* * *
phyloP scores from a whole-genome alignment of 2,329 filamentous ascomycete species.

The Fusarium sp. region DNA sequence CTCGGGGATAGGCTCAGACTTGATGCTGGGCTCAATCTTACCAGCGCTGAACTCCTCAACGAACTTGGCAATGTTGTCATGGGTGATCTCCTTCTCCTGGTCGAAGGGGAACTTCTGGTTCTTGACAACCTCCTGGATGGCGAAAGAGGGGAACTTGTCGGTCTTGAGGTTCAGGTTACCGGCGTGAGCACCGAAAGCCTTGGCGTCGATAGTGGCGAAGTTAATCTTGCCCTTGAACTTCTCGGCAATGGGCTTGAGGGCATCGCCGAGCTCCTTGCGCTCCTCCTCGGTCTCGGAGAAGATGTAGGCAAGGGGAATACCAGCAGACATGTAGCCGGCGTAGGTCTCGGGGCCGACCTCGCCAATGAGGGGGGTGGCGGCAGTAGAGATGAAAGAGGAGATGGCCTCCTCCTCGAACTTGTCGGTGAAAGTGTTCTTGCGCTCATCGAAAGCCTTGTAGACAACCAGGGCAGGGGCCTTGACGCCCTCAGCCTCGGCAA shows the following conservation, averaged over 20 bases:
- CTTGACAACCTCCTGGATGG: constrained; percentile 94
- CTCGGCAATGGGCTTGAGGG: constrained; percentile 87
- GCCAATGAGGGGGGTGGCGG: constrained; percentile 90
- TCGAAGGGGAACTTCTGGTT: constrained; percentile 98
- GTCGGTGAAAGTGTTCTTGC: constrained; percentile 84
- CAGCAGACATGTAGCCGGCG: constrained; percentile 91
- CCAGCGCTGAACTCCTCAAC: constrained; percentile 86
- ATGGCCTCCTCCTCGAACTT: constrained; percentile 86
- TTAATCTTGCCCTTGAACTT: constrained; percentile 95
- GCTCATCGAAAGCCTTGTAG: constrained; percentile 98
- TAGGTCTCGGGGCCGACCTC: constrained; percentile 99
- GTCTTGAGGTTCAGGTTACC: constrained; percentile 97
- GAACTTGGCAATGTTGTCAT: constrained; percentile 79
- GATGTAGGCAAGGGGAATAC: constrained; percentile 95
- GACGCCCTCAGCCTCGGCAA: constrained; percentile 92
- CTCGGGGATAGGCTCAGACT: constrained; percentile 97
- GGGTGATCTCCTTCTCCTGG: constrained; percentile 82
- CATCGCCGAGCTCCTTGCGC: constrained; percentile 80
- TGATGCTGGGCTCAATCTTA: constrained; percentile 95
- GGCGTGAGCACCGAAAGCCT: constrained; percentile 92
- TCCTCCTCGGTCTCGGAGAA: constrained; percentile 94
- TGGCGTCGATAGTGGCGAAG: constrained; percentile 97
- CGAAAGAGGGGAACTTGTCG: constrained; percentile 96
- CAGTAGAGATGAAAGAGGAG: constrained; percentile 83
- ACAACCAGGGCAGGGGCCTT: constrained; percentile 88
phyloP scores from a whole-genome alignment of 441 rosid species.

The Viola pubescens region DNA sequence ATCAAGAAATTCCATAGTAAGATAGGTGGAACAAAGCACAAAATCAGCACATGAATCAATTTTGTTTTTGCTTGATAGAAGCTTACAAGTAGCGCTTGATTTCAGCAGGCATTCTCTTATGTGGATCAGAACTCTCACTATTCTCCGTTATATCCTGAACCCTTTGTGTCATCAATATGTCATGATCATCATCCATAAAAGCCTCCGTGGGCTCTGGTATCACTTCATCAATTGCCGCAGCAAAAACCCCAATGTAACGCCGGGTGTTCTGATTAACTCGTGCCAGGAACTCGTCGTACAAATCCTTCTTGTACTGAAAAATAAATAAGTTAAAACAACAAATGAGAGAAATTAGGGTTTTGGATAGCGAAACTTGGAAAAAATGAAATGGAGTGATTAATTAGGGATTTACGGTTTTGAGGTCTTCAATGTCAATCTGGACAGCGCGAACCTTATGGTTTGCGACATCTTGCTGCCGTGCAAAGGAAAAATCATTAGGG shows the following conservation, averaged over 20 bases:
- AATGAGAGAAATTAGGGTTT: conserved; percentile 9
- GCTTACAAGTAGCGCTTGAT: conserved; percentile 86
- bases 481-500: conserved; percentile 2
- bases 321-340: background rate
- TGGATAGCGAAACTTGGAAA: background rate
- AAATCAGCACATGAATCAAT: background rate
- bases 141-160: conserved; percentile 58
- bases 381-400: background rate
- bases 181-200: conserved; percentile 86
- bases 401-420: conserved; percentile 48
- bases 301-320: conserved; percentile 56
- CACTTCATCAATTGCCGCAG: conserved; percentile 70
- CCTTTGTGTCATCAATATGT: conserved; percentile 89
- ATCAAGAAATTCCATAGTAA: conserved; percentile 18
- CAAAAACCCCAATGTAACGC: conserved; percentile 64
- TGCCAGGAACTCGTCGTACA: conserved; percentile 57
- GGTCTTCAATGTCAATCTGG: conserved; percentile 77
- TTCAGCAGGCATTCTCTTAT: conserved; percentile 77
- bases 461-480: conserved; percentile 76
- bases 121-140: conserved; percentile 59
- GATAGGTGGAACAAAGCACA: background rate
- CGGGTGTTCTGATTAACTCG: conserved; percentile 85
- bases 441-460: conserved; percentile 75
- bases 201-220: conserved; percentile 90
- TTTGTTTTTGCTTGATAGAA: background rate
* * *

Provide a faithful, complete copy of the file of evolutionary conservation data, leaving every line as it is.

phyloP scores from a whole-genome alignment of 2,329 filamentous ascomycete species.

The Fusarium sp. region DNA sequence CTCGGGGATAGGCTCAGACTTGATGCTGGGCTCAATCTTACCAGCGCTGAACTCCTCAACGAACTTGGCAATGTTGTCATGGGTGATCTCCTTCTCCTGGTCGAAGGGGAACTTCTGGTTCTTGACAACCTCCTGGATGGCGAAAGAGGGGAACTTGTCGGTCTTGAGGTTCAGGTTACCGGCGTGAGCACCGAAAGCCTTGGCGTCGATAGTGGCGAAGTTAATCTTGCCCTTGAACTTCTCGGCAATGGGCTTGAGGGCATCGCCGAGCTCCTTGCGCTCCTCCTCGGTCTCGGAGAAGATGTAGGCAAGGGGAATACCAGCAGACATGTAGCCGGCGTAGGTCTCGGGGCCGACCTCGCCAATGAGGGGGGTGGCGGCAGTAGAGATGAAAGAGGAGATGGCCTCCTCCTCGAACTTGTCGGTGAAAGTGTTCTTGCGCTCATCGAAAGCCTTGTAGACAACCAGGGCAGGGGCCTTGACGCCCTCAGCCTCGGCAA shows the following conservation, averaged over 20 bases:
- CTTGACAACCTCCTGGATGG: constrained; percentile 94
- CTCGGCAATGGGCTTGAGGG: constrained; percentile 87
- GCCAATGAGGGGGGTGGCGG: constrained; percentile 90
- TCGAAGGGGAACTTCTGGTT: constrained; percentile 98
- GTCGGTGAAAGTGTTCTTGC: constrained; percentile 84
- CAGCAGACATGTAGCCGGCG: constrained; percentile 91
- CCAGCGCTGAACTCCTCAAC: constrained; percentile 86
- ATGGCCTCCTCCTCGAACTT: constrained; percentile 86
- TTAATCTTGCCCTTGAACTT: constrained; percentile 95
- GCTCATCGAAAGCCTTGTAG: constrained; percentile 98
- TAGGTCTCGGGGCCGACCTC: constrained; percentile 99
- GTCTTGAGGTTCAGGTTACC: constrained; percentile 97
- GAACTTGGCAATGTTGTCAT: constrained; percentile 79
- GATGTAGGCAAGGGGAATAC: constrained; percentile 95
- GACGCCCTCAGCCTCGGCAA: constrained; percentile 92
- CTCGGGGATAGGCTCAGACT: constrained; percentile 97
- GGGTGATCTCCTTCTCCTGG: constrained; percentile 82
- CATCGCCGAGCTCCTTGCGC: constrained; percentile 80
- TGATGCTGGGCTCAATCTTA: constrained; percentile 95
- GGCGTGAGCACCGAAAGCCT: constrained; percentile 92
- TCCTCCTCGGTCTCGGAGAA: constrained; percentile 94
- TGGCGTCGATAGTGGCGAAG: constrained; percentile 97
- CGAAAGAGGGGAACTTGTCG: constrained; percentile 96
- CAGTAGAGATGAAAGAGGAG: constrained; percentile 83
- ACAACCAGGGCAGGGGCCTT: constrained; percentile 88
phyloP scores from a whole-genome alignment of 441 rosid species.

The Viola pubescens region DNA sequence ATCAAGAAATTCCATAGTAAGATAGGTGGAACAAAGCACAAAATCAGCACATGAATCAATTTTGTTTTTGCTTGATAGAAGCTTACAAGTAGCGCTTGATTTCAGCAGGCATTCTCTTATGTGGATCAGAACTCTCACTATTCTCCGTTATATCCTGAACCCTTTGTGTCATCAATATGTCATGATCATCATCCATAAAAGCCTCCGTGGGCTCTGGTATCACTTCATCAATTGCCGCAGCAAAAACCCCAATGTAACGCCGGGTGTTCTGATTAACTCGTGCCAGGAACTCGTCGTACAAATCCTTCTTGTACTGAAAAATAAATAAGTTAAAACAACAAATGAGAGAAATTAGGGTTTTGGATAGCGAAACTTGGAAAAAATGAAATGGAGTGATTAATTAGGGATTTACGGTTTTGAGGTCTTCAATGTCAATCTGGACAGCGCGAACCTTATGGTTTGCGACATCTTGCTGCCGTGCAAAGGAAAAATCATTAGGG shows the following conservation, averaged over 20 bases:
- AATGAGAGAAATTAGGGTTT: conserved; percentile 9
- GCTTACAAGTAGCGCTTGAT: conserved; percentile 86
- bases 481-500: conserved; percentile 2
- bases 321-340: background rate
- TGGATAGCGAAACTTGGAAA: background rate
- AAATCAGCACATGAATCAAT: background rate
- bases 141-160: conserved; percentile 58
- bases 381-400: background rate
- bases 181-200: conserved; percentile 86
- bases 401-420: conserved; percentile 48
- bases 301-320: conserved; percentile 56
- CACTTCATCAATTGCCGCAG: conserved; percentile 70
- CCTTTGTGTCATCAATATGT: conserved; percentile 89
- ATCAAGAAATTCCATAGTAA: conserved; percentile 18
- CAAAAACCCCAATGTAACGC: conserved; percentile 64
- TGCCAGGAACTCGTCGTACA: conserved; percentile 57
- GGTCTTCAATGTCAATCTGG: conserved; percentile 77
- TTCAGCAGGCATTCTCTTAT: conserved; percentile 77
- bases 461-480: conserved; percentile 76
- bases 121-140: conserved; percentile 59
- GATAGGTGGAACAAAGCACA: background rate
- CGGGTGTTCTGATTAACTCG: conserved; percentile 85
- bases 441-460: conserved; percentile 75
- bases 201-220: conserved; percentile 90
- TTTGTTTTTGCTTGATAGAA: background rate